For example, nearly all vehicle sales made last year by Larry H. Miller Dealerships, the No. 8 group based on its 2020 sales of 61,097 new vehicles, are missing from the tallies on this year’s list. That’s because buyer Asbury Automotive Group finalized its purchase in mid-December and recorded only a couple of weeks’ worth of Larry H. Miller sales for the year. All of the Larry H. Miller vehicle sales will be reported by Asbury for 2022, which means that Asbury has another big bump in sales to look forward to even if it makes no acquisitions this year.
That effect is more pronounced when deals happen late in the calendar year — and there was a flurry of both smaller deals and megadeals in the waning months of 2021. In addition to the Larry H. Miller sale, Sonic Automotive Group Inc. acquired last year’s No. 42 RFJ Auto Partners in December, and Group 1 Automotive bought Prime Automotive Group, last year’s No. 18, in November.
The six main public dealership groups topped the list for most stores gained in 2021. Asbury added the most, tacking on 71 stores, closely followed by Lithia, which added 69, and Sonic, which added 56. Group 1 added 35 stores, Penske added 27, and AutoNation added 21.
Acquisitions in part are being driven by dealers concluding that they need a diverse set of franchises in their markets to meet consumer demands and retain customers, Haig said.
“We really see it in all tiers,” he said. “The publics are growing. The midtiers want to get large, and smaller dealers want to get to midsize.”
Several dealers who acquired stores in 2021 told Automotive News more deals are in the cards for 2022.
Morgan Automotive Group broke into the list’s top 10 for the first time, adding eight stores and bringing its total to 53. Seven came from the group’s purchase of Reeves Import Motorcars in Tampa, Fla., in October.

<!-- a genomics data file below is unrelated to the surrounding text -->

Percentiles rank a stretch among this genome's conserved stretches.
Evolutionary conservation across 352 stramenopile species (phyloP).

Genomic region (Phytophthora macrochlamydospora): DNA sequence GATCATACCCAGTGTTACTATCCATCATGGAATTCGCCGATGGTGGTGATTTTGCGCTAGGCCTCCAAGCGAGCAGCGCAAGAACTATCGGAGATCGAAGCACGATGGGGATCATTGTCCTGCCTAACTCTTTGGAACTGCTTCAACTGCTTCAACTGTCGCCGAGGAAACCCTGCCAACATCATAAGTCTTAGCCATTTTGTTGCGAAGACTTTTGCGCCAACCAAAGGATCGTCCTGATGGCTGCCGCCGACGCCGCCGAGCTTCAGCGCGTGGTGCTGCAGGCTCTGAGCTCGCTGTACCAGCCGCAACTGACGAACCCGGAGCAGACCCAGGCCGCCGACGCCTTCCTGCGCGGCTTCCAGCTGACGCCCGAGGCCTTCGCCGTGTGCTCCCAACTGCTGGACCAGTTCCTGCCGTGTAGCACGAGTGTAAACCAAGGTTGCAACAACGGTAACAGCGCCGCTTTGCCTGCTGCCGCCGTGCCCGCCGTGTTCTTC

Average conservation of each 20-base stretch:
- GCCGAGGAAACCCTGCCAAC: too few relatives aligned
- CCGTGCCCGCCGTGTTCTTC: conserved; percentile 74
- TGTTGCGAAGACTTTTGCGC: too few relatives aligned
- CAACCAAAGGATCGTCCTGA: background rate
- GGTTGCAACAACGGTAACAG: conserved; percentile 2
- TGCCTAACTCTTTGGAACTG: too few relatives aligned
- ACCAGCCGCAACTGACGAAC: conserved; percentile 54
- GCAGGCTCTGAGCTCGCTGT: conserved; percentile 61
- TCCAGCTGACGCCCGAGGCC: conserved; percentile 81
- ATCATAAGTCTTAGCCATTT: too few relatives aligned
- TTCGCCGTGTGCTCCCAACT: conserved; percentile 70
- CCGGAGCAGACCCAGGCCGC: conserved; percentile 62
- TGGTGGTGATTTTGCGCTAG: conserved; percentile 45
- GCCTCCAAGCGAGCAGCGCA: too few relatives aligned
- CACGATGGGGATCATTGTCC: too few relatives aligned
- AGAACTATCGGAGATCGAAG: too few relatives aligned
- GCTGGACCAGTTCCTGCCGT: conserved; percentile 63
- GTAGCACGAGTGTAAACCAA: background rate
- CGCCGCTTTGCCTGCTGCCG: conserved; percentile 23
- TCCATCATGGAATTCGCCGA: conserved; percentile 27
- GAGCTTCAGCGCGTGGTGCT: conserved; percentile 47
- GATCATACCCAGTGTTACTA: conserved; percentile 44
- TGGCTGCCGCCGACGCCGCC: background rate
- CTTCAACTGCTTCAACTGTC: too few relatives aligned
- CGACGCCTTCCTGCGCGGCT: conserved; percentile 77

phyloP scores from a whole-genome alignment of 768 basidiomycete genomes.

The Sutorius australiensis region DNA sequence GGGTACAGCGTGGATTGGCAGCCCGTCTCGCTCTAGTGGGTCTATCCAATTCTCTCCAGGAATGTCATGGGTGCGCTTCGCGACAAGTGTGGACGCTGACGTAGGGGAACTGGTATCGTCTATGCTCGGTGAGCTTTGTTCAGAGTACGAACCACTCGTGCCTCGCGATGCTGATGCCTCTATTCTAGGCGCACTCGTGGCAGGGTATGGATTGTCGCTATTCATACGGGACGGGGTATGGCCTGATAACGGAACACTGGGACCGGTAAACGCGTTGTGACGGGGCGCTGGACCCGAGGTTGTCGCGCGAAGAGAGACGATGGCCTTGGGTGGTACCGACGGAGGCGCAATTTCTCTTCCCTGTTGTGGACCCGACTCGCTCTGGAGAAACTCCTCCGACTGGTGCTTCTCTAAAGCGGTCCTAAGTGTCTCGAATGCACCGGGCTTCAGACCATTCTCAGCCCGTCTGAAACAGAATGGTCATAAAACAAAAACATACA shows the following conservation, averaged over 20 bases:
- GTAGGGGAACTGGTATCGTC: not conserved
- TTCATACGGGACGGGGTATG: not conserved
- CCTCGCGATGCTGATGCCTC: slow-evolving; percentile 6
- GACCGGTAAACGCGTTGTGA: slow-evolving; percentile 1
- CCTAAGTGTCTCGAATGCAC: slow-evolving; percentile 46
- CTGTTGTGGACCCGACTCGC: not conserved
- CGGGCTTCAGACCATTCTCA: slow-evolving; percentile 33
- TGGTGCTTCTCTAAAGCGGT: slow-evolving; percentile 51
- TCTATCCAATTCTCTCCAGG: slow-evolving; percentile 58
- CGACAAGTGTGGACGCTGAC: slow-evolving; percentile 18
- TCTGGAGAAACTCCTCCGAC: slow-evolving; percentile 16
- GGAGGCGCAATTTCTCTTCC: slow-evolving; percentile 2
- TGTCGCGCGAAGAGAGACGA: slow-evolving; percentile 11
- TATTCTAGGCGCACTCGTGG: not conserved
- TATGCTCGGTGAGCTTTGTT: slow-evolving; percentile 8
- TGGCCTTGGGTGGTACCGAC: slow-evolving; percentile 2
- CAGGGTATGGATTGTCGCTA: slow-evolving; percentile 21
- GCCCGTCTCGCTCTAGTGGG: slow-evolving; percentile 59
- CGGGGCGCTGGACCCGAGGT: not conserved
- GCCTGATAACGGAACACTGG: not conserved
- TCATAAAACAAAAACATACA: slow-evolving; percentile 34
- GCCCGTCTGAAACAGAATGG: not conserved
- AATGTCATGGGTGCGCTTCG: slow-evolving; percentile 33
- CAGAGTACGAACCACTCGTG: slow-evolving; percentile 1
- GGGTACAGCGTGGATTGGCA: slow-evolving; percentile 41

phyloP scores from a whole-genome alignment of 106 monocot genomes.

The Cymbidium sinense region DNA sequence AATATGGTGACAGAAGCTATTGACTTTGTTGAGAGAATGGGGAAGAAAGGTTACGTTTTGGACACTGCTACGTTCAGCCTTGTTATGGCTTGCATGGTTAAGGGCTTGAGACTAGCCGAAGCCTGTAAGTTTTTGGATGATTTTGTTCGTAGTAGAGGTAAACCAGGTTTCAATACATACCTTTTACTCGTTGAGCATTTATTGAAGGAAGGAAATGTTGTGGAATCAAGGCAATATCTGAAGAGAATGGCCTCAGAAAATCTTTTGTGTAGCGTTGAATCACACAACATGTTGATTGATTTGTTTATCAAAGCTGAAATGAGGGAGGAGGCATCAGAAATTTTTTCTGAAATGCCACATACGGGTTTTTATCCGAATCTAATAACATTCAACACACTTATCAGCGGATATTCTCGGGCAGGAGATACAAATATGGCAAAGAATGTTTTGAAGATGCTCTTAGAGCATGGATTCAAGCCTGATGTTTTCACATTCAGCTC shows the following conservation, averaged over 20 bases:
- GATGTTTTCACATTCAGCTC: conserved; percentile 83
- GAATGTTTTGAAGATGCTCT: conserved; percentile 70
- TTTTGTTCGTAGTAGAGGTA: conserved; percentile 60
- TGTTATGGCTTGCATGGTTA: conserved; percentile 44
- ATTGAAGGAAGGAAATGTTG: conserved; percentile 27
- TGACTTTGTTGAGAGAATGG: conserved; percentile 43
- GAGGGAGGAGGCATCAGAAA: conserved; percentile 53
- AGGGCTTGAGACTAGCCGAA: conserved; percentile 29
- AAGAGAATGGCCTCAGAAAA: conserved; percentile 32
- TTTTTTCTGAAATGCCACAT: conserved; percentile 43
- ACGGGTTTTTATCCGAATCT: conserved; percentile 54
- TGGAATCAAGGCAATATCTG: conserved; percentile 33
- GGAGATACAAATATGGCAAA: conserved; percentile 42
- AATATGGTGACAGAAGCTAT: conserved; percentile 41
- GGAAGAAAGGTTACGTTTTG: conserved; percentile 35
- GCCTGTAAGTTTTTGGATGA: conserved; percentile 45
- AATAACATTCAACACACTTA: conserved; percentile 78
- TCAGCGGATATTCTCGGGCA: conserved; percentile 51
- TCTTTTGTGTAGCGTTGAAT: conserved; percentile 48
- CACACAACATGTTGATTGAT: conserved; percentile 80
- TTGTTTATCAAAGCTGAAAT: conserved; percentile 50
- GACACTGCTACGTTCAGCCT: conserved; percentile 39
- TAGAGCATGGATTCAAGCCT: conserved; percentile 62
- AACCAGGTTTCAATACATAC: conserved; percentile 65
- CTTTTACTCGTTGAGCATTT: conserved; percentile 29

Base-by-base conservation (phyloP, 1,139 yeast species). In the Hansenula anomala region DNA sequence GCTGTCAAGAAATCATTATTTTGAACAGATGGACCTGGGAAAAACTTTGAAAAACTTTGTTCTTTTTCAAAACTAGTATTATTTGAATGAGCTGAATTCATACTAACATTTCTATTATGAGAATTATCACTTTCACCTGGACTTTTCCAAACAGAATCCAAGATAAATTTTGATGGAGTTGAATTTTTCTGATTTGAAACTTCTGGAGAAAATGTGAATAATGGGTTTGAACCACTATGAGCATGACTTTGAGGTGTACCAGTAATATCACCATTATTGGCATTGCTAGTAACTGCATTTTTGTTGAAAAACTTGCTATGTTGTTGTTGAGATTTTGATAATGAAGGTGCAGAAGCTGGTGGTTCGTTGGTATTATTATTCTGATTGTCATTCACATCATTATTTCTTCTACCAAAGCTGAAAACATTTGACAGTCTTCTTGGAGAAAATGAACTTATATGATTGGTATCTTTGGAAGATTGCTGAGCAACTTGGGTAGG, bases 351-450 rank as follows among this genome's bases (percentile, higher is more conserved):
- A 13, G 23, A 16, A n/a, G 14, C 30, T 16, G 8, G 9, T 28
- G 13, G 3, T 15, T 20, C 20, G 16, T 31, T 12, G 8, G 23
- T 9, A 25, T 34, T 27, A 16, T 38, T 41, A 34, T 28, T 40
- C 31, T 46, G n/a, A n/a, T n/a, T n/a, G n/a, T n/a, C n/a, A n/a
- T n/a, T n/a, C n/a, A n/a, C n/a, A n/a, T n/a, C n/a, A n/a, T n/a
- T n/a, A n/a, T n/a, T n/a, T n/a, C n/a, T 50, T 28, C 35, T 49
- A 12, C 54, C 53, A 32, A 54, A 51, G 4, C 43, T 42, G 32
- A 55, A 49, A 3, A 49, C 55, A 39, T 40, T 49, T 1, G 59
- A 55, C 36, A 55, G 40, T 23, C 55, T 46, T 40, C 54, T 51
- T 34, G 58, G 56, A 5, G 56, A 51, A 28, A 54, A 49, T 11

CEO Brett Morgan told Automotive News the group continues to eye acquisition targets, particularly in its key markets in Florida.
More growth is also on the mind of Borches. Expansion allows Carter Myers to offer weightier career opportunities, she said.
“Back in the day when there were a lot of single-point dealerships, you might hit the ceiling of your career as a sales manager or service manager because maybe there were three or four family members at that next level,” Borches said.
LaFontaine Automotive Group, of Highland, Mich., rose 10 spots on the list to No. 33. Its acquisitions in 2021 brought its total to 29 and added brands new to the group — Lincoln and Mazda. But there are still franchises the group doesn’t have — high-end German brands such as BMW, Mercedes-Benz and Audi and luxury British brands Jaguar and Land Rover, spokesman Max Muncey said.
“We have a gap in our portfolio,” Muncey said. “We recognize that, so those definitely are brands we’re looking for.”
LaFontaine’s leaders see opportunity as smaller dealership groups explore selling, something that can be triggered when store owners don’t have a line of succession, he said.
Such exploration means deal-making could speed up more in 2022, experts say.
“We’re gonna see a continued acceleration in consolidation and then the normal sort of changing hands of targets that aren’t really the typical consolidators,” said Mark Johnson, president of buy-sell firm MD Johnson in Enumclaw, Wash.
Jack Walsworth contributed to this report.